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Training Neural Networks for Reading Handwritten Amounts on Checks


  • Gupta, Amar
  • Palacios, Rafael


While reading handwritten text accurately is a difficult task for computers, the conversion of handwritten papers into digital format is necessary for automatic processing. Since most bank checks are handwritten, the number of checks is very high, and manual processing involves significant expenses, many banks are interested in systems that can read check automatically. This paper presents several approaches to improve the accuracy of neural networks used to read unconstrained numerals in the courtesy amount field of bank checks.

Suggested Citation

  • Gupta, Amar & Palacios, Rafael, 2002. "Training Neural Networks for Reading Handwritten Amounts on Checks," Working papers 4365-02, Massachusetts Institute of Technology (MIT), Sloan School of Management.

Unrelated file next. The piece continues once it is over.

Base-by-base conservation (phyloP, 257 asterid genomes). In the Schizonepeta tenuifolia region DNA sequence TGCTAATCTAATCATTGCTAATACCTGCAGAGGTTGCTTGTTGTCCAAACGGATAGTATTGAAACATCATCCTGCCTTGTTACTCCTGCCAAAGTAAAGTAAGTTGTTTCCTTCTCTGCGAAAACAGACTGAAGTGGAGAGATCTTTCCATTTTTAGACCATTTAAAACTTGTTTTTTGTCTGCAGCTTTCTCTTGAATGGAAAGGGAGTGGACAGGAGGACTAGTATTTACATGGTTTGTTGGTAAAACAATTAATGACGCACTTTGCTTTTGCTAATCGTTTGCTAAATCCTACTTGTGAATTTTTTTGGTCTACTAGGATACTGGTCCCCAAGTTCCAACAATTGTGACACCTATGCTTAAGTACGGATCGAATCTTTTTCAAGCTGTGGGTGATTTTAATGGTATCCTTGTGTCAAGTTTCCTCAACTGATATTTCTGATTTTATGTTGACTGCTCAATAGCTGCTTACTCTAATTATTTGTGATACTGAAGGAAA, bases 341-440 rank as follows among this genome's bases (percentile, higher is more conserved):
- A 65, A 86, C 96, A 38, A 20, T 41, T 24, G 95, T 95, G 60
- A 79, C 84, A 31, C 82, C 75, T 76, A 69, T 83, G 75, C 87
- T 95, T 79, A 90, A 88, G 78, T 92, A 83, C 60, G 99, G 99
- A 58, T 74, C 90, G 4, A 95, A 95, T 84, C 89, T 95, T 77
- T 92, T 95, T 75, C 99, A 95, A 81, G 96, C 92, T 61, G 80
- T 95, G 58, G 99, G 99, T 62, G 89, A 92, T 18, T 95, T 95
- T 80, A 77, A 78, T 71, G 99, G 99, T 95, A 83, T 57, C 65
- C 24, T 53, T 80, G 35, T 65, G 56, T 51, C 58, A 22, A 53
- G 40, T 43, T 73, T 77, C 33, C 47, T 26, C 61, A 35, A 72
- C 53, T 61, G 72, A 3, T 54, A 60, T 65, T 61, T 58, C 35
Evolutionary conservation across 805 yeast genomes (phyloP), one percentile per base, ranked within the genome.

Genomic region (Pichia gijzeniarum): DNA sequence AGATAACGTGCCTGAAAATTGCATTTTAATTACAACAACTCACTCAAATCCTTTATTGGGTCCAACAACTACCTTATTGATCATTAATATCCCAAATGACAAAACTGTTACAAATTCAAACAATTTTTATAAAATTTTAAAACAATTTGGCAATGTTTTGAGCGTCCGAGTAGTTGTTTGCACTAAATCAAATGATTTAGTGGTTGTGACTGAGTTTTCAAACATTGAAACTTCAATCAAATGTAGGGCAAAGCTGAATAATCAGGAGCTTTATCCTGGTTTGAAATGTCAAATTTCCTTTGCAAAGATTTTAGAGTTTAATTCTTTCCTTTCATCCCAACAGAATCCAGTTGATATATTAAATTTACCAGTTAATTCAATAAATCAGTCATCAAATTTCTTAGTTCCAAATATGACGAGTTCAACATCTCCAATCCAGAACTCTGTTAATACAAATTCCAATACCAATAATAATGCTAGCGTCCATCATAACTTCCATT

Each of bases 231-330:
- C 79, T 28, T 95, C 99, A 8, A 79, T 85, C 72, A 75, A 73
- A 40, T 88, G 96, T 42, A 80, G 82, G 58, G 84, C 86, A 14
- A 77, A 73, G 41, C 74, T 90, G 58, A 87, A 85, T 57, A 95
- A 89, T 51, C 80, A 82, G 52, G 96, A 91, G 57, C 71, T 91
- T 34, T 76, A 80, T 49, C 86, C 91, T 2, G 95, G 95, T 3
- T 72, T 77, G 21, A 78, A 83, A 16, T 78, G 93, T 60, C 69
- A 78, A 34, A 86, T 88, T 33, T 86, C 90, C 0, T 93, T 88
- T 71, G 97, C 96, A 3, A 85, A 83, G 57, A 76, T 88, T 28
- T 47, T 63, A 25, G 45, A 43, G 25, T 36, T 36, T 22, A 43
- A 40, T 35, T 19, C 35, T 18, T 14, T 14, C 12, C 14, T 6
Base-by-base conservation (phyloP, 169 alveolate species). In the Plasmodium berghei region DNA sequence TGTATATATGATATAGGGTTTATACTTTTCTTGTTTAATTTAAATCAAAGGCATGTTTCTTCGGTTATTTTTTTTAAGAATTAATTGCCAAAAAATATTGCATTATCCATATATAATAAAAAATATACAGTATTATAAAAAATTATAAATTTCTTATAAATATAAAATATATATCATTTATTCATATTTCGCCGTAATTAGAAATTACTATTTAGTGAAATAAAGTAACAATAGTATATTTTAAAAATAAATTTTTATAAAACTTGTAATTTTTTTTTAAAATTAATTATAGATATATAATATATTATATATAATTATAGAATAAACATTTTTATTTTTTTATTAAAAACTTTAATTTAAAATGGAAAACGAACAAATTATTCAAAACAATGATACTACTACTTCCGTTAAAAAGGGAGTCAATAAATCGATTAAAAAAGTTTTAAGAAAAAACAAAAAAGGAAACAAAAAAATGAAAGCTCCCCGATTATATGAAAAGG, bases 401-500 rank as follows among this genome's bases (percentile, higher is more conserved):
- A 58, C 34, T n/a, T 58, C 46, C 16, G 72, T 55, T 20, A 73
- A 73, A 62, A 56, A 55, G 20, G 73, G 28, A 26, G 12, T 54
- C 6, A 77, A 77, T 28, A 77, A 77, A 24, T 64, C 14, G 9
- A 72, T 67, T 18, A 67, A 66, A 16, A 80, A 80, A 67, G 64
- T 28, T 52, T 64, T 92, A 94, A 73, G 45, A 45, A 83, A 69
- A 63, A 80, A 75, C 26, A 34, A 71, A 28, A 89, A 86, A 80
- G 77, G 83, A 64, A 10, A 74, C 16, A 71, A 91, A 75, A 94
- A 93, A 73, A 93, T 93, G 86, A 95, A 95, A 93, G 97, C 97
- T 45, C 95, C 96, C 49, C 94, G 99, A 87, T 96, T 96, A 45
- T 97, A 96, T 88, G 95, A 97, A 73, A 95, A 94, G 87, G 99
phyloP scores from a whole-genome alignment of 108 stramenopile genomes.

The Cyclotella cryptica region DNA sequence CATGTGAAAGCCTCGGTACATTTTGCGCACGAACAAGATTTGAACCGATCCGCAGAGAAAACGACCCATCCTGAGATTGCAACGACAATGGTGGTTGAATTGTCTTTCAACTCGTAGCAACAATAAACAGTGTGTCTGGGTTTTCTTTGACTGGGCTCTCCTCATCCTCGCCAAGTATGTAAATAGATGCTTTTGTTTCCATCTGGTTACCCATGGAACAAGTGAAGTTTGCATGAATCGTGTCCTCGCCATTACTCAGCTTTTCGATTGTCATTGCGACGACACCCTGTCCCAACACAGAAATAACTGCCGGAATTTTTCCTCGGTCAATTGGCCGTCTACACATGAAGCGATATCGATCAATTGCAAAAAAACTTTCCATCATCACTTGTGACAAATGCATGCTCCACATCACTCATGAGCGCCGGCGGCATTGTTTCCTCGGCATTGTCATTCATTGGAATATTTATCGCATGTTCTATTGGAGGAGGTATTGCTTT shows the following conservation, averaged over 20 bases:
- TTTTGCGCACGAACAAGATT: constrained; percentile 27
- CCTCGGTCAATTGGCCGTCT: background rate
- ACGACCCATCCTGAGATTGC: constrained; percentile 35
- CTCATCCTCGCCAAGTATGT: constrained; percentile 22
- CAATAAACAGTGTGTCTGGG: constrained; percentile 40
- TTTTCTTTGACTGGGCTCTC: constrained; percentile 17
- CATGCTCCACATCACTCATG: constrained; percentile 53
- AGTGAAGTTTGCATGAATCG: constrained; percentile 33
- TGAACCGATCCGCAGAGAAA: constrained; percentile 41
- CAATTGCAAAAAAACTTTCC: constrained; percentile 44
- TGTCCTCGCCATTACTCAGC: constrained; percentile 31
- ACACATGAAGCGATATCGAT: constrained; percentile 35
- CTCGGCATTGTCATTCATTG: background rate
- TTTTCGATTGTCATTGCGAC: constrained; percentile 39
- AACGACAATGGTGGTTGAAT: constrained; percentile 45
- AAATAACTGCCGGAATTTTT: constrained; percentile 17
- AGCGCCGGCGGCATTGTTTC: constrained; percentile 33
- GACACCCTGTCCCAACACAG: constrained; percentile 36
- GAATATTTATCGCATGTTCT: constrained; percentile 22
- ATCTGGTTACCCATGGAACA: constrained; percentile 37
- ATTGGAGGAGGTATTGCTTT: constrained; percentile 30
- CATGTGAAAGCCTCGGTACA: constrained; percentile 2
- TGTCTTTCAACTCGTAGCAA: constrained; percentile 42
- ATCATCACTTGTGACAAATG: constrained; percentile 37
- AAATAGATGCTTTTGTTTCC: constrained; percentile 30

• Handle: RePEc:mit:sloanp:699

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    References listed on IDEAS

    1. Joanna Stavins, 1997. "A comparison of social costs and benefits of paper check presentment and ECP with truncation," New England Economic Review, Federal Reserve Bank of Boston, issue Jul, pages 27-44.
    2. Palacios, Rafael & Wang, Patrick S.P. & Gupta, Amar, 2002. "Reading Courtesy Amounts on Handwritten Paper Checks," Working papers 4364-02, Massachusetts Institute of Technology (MIT), Sloan School of Management.
    3. Kirstin E. Wells, 1996. "Are checks overused?," Quarterly Review, Federal Reserve Bank of Minneapolis, issue Fall, pages 2-12.
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